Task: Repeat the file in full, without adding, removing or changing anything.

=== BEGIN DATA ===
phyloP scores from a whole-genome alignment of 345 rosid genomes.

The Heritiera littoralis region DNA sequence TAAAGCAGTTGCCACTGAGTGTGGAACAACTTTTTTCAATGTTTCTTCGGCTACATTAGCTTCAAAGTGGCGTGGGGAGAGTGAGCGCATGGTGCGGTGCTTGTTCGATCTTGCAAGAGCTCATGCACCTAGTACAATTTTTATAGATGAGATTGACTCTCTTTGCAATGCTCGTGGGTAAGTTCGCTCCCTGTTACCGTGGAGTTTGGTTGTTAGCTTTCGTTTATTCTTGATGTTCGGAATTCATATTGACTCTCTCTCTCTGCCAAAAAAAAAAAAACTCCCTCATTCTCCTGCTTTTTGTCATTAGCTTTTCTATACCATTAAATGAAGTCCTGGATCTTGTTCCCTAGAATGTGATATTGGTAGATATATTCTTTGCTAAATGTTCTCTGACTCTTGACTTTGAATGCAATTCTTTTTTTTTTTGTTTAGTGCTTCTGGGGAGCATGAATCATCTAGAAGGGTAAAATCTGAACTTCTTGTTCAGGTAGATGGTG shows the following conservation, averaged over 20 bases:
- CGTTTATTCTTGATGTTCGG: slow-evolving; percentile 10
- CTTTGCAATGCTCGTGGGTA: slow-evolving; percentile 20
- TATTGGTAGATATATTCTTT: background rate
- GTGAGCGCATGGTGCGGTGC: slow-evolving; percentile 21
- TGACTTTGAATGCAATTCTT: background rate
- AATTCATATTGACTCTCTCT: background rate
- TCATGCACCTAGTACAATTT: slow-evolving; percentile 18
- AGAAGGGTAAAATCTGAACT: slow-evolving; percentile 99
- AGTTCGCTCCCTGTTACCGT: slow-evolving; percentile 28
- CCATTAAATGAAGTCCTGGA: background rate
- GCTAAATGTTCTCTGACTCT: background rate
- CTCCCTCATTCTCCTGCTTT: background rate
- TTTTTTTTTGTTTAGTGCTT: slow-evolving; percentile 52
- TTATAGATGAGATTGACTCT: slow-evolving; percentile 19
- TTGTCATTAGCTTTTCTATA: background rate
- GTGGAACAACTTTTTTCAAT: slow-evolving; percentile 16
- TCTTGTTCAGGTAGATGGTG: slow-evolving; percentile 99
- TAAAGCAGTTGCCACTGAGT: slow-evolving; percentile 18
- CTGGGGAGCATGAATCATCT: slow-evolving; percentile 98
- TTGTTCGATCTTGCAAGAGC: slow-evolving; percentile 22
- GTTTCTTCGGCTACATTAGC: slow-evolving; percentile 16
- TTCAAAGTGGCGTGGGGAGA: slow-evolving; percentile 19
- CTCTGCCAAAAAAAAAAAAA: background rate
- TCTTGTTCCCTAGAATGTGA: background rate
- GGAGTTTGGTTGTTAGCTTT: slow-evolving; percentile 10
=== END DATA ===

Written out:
phyloP scores from a whole-genome alignment of 345 rosid genomes.

The Heritiera littoralis region DNA sequence TAAAGCAGTTGCCACTGAGTGTGGAACAACTTTTTTCAATGTTTCTTCGGCTACATTAGCTTCAAAGTGGCGTGGGGAGAGTGAGCGCATGGTGCGGTGCTTGTTCGATCTTGCAAGAGCTCATGCACCTAGTACAATTTTTATAGATGAGATTGACTCTCTTTGCAATGCTCGTGGGTAAGTTCGCTCCCTGTTACCGTGGAGTTTGGTTGTTAGCTTTCGTTTATTCTTGATGTTCGGAATTCATATTGACTCTCTCTCTCTGCCAAAAAAAAAAAAACTCCCTCATTCTCCTGCTTTTTGTCATTAGCTTTTCTATACCATTAAATGAAGTCCTGGATCTTGTTCCCTAGAATGTGATATTGGTAGATATATTCTTTGCTAAATGTTCTCTGACTCTTGACTTTGAATGCAATTCTTTTTTTTTTTGTTTAGTGCTTCTGGGGAGCATGAATCATCTAGAAGGGTAAAATCTGAACTTCTTGTTCAGGTAGATGGTG shows the following conservation, averaged over 20 bases:
- CGTTTATTCTTGATGTTCGG: slow-evolving; percentile 10
- CTTTGCAATGCTCGTGGGTA: slow-evolving; percentile 20
- TATTGGTAGATATATTCTTT: background rate
- GTGAGCGCATGGTGCGGTGC: slow-evolving; percentile 21
- TGACTTTGAATGCAATTCTT: background rate
- AATTCATATTGACTCTCTCT: background rate
- TCATGCACCTAGTACAATTT: slow-evolving; percentile 18
- AGAAGGGTAAAATCTGAACT: slow-evolving; percentile 99
- AGTTCGCTCCCTGTTACCGT: slow-evolving; percentile 28
- CCATTAAATGAAGTCCTGGA: background rate
- GCTAAATGTTCTCTGACTCT: background rate
- CTCCCTCATTCTCCTGCTTT: background rate
- TTTTTTTTTGTTTAGTGCTT: slow-evolving; percentile 52
- TTATAGATGAGATTGACTCT: slow-evolving; percentile 19
- TTGTCATTAGCTTTTCTATA: background rate
- GTGGAACAACTTTTTTCAAT: slow-evolving; percentile 16
- TCTTGTTCAGGTAGATGGTG: slow-evolving; percentile 99
- TAAAGCAGTTGCCACTGAGT: slow-evolving; percentile 18
- CTGGGGAGCATGAATCATCT: slow-evolving; percentile 98
- TTGTTCGATCTTGCAAGAGC: slow-evolving; percentile 22
- GTTTCTTCGGCTACATTAGC: slow-evolving; percentile 16
- TTCAAAGTGGCGTGGGGAGA: slow-evolving; percentile 19
- CTCTGCCAAAAAAAAAAAAA: background rate
- TCTTGTTCCCTAGAATGTGA: background rate
- GGAGTTTGGTTGTTAGCTTT: slow-evolving; percentile 10